Dentist offers free services for second year on Veterans Day
This Veterans Day, Dr. Joan C. Laura at Eastwood Dental Office opens the doors of her dental practice to offer free services to veterans for the second year.
“This is just my way of giving back, so as long as I’m blessed to give, I’ll give,” she said.
Laura opened her clinic for Veterans Day for the first time last year and says she was pleased with the turnout — about a dozen veterans. With an announcement in The Post-Standard, fliers at the Veterans of Foreign Wars office and a banner across the front of her office facing the busy traffic of James Street, she had clients before she even arrived to work that morning.
“I was surprised. We had two to three people here by 6:30 am. I thought, ‘Whoa!’ ”
The veterans are welcome to a free regular cleaning, filling or tooth extraction at her practice this Nov. 11. She said another dentist, inspired by her act, even offered to help with procedures.
Laura said she sees about 20 patients a day. Veterans Day, she says, is about setting aside time to be patriotic and do her part right here at home.
“We had a veteran call and couldn’t make it down that day. We still helped him the next day,” she said.
And while some veterans may be pleasantly surprised by her patriotic act of kindness, Laura is not unfamiliar with war or heroes. She recounts stories of how her grandfather dropped bombs from planes with his hands in World War I. And how her father enlisted to serve in the Vietnam War as a dentist to serve his country. When he returned home and continued his dentistry practice, she tearfully recalls being his helper in the office.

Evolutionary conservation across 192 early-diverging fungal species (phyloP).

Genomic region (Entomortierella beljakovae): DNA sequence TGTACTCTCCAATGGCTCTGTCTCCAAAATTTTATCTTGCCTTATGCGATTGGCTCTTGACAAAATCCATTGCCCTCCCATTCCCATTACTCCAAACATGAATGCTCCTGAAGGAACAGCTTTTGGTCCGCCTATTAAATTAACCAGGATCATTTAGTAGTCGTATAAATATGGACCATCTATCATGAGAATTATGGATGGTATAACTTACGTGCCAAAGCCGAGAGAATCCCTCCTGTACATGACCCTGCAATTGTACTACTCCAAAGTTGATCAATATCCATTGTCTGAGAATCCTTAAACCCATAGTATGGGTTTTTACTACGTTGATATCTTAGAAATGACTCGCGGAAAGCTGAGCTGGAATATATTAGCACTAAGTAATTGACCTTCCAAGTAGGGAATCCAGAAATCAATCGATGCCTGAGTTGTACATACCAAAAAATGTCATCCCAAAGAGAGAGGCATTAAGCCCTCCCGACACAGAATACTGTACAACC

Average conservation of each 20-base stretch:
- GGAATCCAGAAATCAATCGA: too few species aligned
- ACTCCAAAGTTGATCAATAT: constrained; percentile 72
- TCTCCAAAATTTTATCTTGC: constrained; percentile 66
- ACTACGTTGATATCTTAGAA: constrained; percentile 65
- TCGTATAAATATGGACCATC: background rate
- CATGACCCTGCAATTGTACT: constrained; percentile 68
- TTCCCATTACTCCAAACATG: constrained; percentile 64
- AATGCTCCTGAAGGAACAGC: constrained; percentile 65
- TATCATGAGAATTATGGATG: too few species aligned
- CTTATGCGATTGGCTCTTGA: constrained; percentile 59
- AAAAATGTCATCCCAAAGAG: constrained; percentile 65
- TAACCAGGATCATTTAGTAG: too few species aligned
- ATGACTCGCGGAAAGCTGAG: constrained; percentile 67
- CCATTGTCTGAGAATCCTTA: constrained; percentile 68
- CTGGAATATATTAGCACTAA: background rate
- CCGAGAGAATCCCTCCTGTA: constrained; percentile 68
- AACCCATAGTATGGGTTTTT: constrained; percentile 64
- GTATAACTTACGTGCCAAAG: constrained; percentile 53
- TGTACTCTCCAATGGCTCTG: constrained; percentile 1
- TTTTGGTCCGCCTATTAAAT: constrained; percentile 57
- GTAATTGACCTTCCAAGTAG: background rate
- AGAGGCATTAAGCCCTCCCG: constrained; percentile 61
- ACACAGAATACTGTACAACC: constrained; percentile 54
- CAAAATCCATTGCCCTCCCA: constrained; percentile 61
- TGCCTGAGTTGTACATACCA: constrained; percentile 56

“I was his assistant, cleaning instruments, mixing things for him and handing him things before I could even drive,” she said, laughing.
Still fresh in her tears and evident in the photo plaques she keeps of her heroes — her father and grandfather — as if they passed yesterday, is Laura’s conviction to continue the work her father believed in: giving back through dentistry.
“God bless others because I know I can’t pick up a gun and fight but I can serve my neighbor through dentistry, right here,” she said. “And it’s hard for me to fly to another country when my neighbor needs my help.”
Laura has worked at Camp Smith and Fort Drum doing dentistry. She has worked as a dentist for 24 years since taking over the practice of her father, Dr. John Laura.
Although she grew up around dentistry, she didn’t imagine she would pursue the career. Her bachelor’s in fashion design initially led her to a career in fashion in New York City for nearly a decade. Once she decided that dentistry was her passion, she returned to Syracuse, where she and her triplet brothers were raised by parents who believed in giving.
Dr. John Laura enjoyed volunteering at The M.O.S.T and leading the Dental Society, according to his daughter, who said that her mother was very giving, too.
“The real reason I’m doing this is in loving memory of my dad. I didn’t think of this when he was alive but I’m sure he would be proud now,” Laura said.
“I hope it spreads. There’s so much hurt and violence and everyone is so into their own profile. I may not be able to fight but I choose a charity of love.”